Morgan Stanley
  • Wealth Management
  • Mar 1, 2022

Geopolitical Conflict Adds to Headwinds for Markets

Russia’s invasion of Ukraine has shaken the world, adding to the risks and uncertainties ahead for the global economy. How to navigate what may lie ahead.

Russia’s incursion into Ukraine is horrific, and it undoubtedly marks a historic moment in geopolitical balance, with as-yet undetermined total effects on global security, humanitarian needs, political alliances and economies.

Last week’s invasion touched off a de-risking episode in global financial markets, with stocks selling off and commodity prices surging in reaction to the news. Though markets rebounded on Friday, volatility will likely remain elevated, and both the political and economic situations are in flux.

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At the same time, here in the U.S., bond markets are increasingly pricing the potential for stagflation, a scenario of higher inflation and lower economic growth. And the Fed—which recently has grown more hawkish in its plans to raise interest rates and unwind its balance sheet—will have to weigh the trade-off between inflation and growth amid escalated global tensions.

We don’t know if the conflict in Ukraine will create lasting or just momentary effects on the market. But we don’t believe now is the time for eager buyers to enter what might look like an oversold market.

In fact, we remain wary of three additional challenges that could be with us for a while and may not be fully appreciated by investors:

  • Uncertainty and complexity of the Federal Reserve’s policy-tightening path: Near-term inflation expectations have risen recently, as energy prices could remain higher given Russia’s role as a major producer. Meanwhile, the overall U.S. economic outlook appears downbeat, with nominal yield curves at their flattest since the early days of the pandemic. Though some market participants assume the Fed will not tighten as aggressively because of the Ukraine conflict, we expect the Fed to stay the course, though it will likely prioritize supporting growth over fighting inflation. All this suggests that Fed policy execution has become only more complex.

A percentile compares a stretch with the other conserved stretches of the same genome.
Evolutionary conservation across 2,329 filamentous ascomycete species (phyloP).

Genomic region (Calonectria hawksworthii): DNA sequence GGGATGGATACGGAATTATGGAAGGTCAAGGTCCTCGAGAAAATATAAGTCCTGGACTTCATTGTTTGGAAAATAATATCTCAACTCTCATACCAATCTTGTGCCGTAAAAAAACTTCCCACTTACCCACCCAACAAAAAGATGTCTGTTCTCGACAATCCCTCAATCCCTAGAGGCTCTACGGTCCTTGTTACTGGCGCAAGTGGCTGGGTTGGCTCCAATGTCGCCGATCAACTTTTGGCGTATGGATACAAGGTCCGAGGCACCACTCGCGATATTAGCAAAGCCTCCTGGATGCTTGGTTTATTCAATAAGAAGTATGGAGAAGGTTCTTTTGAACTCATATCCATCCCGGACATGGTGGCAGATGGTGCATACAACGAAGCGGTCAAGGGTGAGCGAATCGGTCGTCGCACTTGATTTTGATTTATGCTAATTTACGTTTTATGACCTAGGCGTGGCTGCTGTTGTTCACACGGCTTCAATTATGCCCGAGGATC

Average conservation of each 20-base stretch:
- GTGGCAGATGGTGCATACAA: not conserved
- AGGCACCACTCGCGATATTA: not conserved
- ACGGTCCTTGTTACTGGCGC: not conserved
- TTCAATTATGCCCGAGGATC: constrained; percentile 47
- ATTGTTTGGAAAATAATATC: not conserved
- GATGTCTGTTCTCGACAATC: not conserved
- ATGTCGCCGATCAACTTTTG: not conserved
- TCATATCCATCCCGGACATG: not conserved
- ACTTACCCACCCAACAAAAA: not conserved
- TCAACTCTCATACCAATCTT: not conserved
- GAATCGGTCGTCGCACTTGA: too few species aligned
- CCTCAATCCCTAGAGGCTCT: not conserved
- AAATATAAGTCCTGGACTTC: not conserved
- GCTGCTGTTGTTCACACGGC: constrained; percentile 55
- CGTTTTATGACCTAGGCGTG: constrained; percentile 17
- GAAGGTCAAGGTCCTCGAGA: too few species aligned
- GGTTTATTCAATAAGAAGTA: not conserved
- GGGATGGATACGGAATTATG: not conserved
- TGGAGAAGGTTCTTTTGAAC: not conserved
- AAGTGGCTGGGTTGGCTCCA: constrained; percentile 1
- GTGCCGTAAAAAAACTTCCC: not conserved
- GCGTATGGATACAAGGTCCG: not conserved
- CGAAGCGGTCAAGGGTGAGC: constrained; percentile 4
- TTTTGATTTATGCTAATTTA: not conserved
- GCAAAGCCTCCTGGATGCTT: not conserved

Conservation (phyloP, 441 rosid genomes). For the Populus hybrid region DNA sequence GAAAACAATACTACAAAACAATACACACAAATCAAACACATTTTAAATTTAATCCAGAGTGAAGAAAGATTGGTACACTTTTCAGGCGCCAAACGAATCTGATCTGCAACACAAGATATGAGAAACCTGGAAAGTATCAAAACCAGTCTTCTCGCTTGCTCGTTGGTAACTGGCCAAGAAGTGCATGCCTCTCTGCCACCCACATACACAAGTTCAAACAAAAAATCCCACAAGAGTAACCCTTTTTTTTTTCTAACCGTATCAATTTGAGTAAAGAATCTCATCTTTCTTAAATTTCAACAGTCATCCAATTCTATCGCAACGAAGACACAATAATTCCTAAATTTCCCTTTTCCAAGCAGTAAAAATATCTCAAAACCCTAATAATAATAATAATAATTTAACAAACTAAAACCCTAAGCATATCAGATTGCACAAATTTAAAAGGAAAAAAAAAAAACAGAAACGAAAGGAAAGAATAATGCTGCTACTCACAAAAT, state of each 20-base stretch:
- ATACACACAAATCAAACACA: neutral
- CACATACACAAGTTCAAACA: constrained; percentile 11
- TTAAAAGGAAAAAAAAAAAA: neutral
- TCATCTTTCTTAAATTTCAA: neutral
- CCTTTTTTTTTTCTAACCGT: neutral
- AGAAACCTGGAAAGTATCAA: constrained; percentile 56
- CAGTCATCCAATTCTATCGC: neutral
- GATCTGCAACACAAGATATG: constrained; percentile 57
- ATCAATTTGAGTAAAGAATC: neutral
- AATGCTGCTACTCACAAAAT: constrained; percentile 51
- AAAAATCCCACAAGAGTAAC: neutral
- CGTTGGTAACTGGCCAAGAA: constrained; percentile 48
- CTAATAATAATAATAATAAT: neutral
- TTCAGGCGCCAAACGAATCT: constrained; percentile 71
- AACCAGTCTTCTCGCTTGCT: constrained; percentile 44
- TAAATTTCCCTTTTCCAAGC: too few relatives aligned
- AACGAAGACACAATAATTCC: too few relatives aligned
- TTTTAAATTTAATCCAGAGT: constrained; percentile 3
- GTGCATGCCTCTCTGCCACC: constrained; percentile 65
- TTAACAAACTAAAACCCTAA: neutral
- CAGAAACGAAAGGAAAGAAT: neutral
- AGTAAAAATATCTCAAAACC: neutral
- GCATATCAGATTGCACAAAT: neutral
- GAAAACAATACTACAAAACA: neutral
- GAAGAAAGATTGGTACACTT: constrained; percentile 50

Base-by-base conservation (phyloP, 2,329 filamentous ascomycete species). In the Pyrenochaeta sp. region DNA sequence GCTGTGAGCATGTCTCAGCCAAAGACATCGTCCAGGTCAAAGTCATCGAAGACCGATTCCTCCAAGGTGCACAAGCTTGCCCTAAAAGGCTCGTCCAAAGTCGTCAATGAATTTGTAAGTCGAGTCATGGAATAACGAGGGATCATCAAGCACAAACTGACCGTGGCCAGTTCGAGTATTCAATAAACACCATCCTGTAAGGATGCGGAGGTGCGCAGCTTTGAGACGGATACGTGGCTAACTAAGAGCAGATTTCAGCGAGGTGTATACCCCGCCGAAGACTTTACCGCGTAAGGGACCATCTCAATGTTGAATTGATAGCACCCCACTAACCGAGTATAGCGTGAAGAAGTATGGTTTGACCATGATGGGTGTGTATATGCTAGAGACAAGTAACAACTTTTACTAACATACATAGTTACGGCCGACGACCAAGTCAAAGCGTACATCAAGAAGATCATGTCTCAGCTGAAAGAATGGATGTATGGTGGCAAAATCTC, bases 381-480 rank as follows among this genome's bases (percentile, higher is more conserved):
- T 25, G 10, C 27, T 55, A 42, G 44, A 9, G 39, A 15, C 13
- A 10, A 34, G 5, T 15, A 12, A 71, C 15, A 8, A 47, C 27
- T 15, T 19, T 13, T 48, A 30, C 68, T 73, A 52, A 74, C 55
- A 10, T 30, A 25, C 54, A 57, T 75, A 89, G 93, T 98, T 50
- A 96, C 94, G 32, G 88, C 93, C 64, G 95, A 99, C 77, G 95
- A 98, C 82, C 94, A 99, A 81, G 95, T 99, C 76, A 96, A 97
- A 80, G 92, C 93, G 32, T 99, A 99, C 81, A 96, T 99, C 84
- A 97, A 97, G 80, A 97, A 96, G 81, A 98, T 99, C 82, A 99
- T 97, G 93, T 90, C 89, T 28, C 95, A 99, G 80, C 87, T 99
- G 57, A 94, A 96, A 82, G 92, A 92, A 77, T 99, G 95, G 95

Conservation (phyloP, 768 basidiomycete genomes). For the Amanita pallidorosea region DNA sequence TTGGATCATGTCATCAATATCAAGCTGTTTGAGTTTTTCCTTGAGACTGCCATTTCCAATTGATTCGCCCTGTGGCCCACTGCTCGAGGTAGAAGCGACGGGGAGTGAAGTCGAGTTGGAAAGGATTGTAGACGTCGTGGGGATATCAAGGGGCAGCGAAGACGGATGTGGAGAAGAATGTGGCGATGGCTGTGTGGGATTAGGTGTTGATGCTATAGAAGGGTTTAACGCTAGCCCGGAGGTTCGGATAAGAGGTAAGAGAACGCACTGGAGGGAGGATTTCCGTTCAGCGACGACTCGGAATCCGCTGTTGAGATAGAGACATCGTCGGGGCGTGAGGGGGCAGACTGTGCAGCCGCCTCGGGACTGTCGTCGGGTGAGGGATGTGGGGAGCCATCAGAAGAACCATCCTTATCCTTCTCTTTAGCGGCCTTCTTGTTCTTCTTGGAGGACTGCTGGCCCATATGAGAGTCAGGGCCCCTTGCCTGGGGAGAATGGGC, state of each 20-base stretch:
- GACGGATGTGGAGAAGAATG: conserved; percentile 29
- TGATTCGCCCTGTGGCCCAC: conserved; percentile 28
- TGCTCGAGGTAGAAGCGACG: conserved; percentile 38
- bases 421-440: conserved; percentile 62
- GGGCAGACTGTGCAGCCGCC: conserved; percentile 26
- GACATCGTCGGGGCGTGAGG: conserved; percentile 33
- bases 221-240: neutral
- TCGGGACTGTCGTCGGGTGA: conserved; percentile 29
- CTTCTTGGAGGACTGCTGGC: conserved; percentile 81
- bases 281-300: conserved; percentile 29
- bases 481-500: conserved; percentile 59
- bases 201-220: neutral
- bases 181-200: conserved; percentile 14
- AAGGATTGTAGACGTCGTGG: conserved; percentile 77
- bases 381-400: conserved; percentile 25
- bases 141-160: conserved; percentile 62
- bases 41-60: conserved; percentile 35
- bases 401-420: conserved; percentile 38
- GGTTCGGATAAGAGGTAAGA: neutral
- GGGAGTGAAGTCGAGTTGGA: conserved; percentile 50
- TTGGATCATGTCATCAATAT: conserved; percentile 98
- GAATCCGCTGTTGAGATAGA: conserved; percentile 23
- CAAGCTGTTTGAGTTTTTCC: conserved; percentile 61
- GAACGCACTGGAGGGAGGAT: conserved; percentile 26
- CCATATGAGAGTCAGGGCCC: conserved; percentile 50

• Potential weakening of demand for goods consumption: We also expect an eventual shift in consumer spending from goods to services; this should fuel a recovery in sectors such as travel, leisure, live entertainment and dining. But gains for services businesses may come at the expense of durable producers, which may face falling demand. Many companies that catered to the “stay at home” trends of the past couple of years benefited from an extraordinary pull-forward in demand. Investors will need to consider the likely give-back for such companies, including secular growers.
  • Inflation's pressure on corporate profit margins: Many companies have asserted that they are sheltered from inflationary drags by strong pricing power. But this pricing power is likely unsustainable, and, if it is somehow maintained, would only contribute to further inflation. We are seeing mounting pressure on earnings forecasts, with negative first-quarter guidance rolling in from many companies; tech firms feature prominently among those muting expectations.

Given all these factors:

  • We advise investors against jumping back into the market, even though recent declines have made valuations look more attractive. Investors should watch earnings-revision trends and bond-market dynamics to gain conviction around a buyable bottom.
  • Consider recalibrating expectations and sticking with quality names with strong cash flow and earnings achievability that aren’t fully priced.
  • Sectors including financials, energy, materials, consumer services and healthcare look ripe for stock-picking ideas, while the U.S. small-cap category and emerging markets appear to have strong longer-term valuation support.

This article is based on Lisa Shalett’s Global Investment Committee Weekly report from Feb 28, 2022, “Refocus and Recalibrate.” Ask your Morgan Stanley Financial Advisor for a copy. Listen to the audiocast based on this report.

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